You can clearly see that C1 has removed the 1.25 Volt offset on the input signal and cenetered the AC component of the input at +3 volts which is VDD/2

Is it now clear that these are two different circuits and they both have the same AC gain at low frequencies.
Papabravo,
You have made an incorrect circuit. You do not have an external circuit that gives a constant bias to the input of the operational amplifier. You need to add an external resistive divider to that input. In the spice model there are two very large identical resistors (20000000000000 Ohm). They are to simulate leakage across the input of the operational amplifier. In reality, the leakage to power and ground is different!

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#### crutschow

Joined Mar 14, 2008
34,047
"the output will go to whatever voltage it needs to, such that the inverting input (-) will be equal to Vin". Why? How does it know : ) ?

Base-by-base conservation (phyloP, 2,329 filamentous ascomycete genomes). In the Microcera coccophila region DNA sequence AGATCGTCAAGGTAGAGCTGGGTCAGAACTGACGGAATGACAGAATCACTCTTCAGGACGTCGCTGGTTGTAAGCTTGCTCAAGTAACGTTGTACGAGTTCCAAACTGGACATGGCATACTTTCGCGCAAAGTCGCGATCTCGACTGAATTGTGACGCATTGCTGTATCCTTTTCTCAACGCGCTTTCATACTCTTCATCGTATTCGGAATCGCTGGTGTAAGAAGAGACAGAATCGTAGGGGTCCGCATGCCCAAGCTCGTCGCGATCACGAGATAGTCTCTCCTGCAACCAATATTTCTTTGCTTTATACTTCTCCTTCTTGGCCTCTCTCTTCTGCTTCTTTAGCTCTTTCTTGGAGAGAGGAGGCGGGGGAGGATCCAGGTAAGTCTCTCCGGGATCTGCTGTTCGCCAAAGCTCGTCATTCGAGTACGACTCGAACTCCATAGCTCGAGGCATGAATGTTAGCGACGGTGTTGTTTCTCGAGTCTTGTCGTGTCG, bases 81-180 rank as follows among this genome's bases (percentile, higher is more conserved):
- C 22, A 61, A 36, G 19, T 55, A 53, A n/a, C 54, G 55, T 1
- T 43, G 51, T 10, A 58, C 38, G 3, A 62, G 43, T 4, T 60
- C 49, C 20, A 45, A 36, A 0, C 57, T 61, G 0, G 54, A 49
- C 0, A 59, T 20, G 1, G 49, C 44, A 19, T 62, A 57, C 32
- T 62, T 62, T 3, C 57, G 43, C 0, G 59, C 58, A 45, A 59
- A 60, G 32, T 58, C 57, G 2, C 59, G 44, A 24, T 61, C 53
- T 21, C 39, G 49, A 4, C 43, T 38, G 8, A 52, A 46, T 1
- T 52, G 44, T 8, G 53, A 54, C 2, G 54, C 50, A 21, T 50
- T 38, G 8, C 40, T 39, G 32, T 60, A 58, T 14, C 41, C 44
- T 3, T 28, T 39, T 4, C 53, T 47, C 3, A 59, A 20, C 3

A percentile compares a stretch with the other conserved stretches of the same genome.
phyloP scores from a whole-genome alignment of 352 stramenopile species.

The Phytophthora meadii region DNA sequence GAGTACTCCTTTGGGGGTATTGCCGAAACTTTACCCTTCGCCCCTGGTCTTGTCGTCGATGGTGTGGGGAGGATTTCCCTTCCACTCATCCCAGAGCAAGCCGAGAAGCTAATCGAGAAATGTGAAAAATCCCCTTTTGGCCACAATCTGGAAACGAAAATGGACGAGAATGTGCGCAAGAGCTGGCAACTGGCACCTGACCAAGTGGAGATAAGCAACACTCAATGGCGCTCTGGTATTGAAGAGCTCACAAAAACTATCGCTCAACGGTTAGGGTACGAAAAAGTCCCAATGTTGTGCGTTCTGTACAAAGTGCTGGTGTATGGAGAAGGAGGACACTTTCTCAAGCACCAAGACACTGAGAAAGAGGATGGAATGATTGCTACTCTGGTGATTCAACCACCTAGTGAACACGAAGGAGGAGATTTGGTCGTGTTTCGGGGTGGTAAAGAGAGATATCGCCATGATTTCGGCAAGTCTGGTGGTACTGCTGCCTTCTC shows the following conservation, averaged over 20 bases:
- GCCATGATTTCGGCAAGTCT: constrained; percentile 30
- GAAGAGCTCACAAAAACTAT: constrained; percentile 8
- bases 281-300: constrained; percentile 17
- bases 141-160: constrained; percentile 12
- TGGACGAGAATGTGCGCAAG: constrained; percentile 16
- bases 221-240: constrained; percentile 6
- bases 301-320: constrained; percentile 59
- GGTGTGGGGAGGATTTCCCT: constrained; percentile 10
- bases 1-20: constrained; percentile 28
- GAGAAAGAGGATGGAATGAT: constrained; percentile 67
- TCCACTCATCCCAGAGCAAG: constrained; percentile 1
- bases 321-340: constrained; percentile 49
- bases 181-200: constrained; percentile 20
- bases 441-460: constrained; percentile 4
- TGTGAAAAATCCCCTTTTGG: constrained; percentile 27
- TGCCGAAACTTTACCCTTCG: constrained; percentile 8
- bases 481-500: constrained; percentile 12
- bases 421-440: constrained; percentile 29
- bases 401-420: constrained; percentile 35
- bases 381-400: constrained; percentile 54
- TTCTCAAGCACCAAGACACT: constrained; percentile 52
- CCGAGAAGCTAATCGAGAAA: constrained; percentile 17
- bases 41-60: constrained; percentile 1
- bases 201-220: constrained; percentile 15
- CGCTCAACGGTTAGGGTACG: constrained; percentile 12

Also, in an inverting circuit, as all the configuration is on the "-" input, why does the "+" input also get amplified?
Okay, take a deep breath.
It's really rather straight-forward if you understand the basics of an op amp.

One important thing to understand is that an op amp has a differential input, which means it only amplifies the voltage difference between the two inputs.
It basically ignores the common-mode (same voltage) applied to both inputs (within limits as stated in its data sheet).

Thus if the plus input has a more positive voltage than the minus input the output will go positive (amplified by the large open-loop gain), and vice-versa for opposite polarity inputs.